The decades-long decay of NHS dentistry means universal care is “likely gone for good”, a damning report warns. An exodus of staff turning to private work, the pandemic, and a dysfunctional funding system were blamed for a crisis which has seen desperate patients tear out their own teeth.
Experts said NHS dentistry had reached “its most perilous point in its 75-year history” as they demanded “radical action” to save it. They also suggested tough choices lie ahead about the extent of services offered on the NHS or the level of means testing.
There were almost six million fewer courses of NHS dental treatment provided in England last year, compared to pre-Covid levels, analysis by the Nuffield Trust found.
Funding for stood at £3.1billion in 2021/22, a fall of more than £525million in real terms since 2014/15. NHS England currently funds around 80 percent of NHS dental care, with the remaining fifth covered by patient charges.
Nuffield Trust chief executive Thea Stein said: “We need to see immediate action taken to slow the decay of NHS dentistry, but it is increasingly clear that we can no longer muddle through with an endless series of tweaks to the contract.
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“Difficult and frankly unpalatable policy choices will need to be made, including how far the NHS aspires to offer a comprehensive and universal service, given that it does not do so at present.”
Dennis Reed, director of over-60s campaign group Silver Voices, said: “The report is right that NHS dentistry has ceased to exist in certain areas of the country.
“When older people downsize or move to be closer to grandchildren, they find that NHS dentists are not taking on any new patients, and some private practices are also full.”
However, Mr Reed rejected the idea that access may need to be further restricted through means testing.
He warned: “This would lead to an epidemic of rotten teeth in the UK, across all ages, and a return of the common sight of false pairs of gnashers soaking overnight in family bathrooms.”
Dentists choose how much NHS work to do and have long been dissatisfied with the payment system, which rewards them for units of dental activity (UDA). UDAs were down 11 percent last year compared with pre-pandemic levels.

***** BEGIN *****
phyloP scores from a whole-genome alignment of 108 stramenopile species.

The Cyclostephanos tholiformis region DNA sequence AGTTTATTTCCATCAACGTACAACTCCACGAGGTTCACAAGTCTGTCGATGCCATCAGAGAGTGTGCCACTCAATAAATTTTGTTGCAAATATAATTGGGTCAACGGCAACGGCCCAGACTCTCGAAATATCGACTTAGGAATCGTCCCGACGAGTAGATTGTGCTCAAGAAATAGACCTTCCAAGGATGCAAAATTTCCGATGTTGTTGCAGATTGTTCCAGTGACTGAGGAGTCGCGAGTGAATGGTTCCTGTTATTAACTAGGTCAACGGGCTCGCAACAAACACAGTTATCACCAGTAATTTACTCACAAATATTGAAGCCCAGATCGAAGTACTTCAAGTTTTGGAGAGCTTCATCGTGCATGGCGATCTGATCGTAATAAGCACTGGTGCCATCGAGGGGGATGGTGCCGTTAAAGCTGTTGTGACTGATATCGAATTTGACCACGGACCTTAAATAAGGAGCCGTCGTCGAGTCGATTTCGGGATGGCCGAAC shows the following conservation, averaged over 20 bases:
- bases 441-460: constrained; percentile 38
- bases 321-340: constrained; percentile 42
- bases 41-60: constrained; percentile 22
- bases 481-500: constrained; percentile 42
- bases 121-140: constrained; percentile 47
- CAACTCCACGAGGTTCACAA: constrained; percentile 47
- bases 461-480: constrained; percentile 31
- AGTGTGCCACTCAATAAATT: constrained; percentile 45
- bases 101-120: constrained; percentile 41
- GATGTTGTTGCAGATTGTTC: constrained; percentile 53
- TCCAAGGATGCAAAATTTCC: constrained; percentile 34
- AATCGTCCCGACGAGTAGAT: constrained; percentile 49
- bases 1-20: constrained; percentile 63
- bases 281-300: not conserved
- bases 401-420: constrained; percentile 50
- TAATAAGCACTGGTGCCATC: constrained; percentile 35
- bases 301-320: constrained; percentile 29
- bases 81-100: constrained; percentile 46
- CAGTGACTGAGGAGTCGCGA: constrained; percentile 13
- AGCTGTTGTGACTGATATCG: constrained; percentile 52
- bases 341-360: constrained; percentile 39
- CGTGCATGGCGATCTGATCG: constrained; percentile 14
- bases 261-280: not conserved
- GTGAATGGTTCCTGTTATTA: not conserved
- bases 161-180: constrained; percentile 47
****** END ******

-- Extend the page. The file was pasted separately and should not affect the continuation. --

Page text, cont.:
The number of dental practitioners employed in England rose from 29,000 in 2010/11 to 37,000 in 2020/21.
But the number providing NHS care barely changed as many turned to better pay, shorter hours and more annual leave in the private sector, the report said.
Despite these challenges, the UK performed well when it came to rates of oral diseases and tooth decay, which have fallen over time.
However, the analysis raised concerns about health inequalities. People from Black, Asian and minority ethnic groups were more likely to struggle for an appointment. Access was also poorer in coastal and rural areas, where there are fewer dentists.
Rates of hospital tooth extractions among under 10s were five times higher in the most deprived parts of England compared with the least deprived.
The report called for long-term action including reform of the dental contract towards a payment model based more on the number of patients in need, action to retain NHS dentists, and wider investment in public health.
But it warned there were “no easy options” and it would cost billions each year to ensure everyone had access to NHS care.
The focus should be on providing a basic core service for children, older people and those who cannot afford care, the authors wrote.
They added: “Focusing care on priorities such as this is likely to mean removing some of the rights to NHS services which people currently enjoy in theory – but usually go without in reality.”
In a letter to Health Secretary Victoria Atkins, the British Dental Association (BDA) said the report “reads like the last rites for NHS dentistry”.
Shawn Charlwood, chair of the BDA’s General Dental Practice Committee said: “The Government say NHS dentistry should be accessible for all who need it.
“The plain facts are we’re not seeing any evidence of the reforms or the resources to realise that ambition.”
Meanwhile, Labour has unveiled a £111million a year Dentistry Rescue Plan which it claims would provide 700,000 more urgent appointments.
The plan includes incentives for dentists to work in areas of highest need, and supervised toothbrushing in schools for children aged three to five.
The Labour party’s analysis found eight in ten dental surgeries in England were not accepting new adult patients and more than two thirds were not accepting children.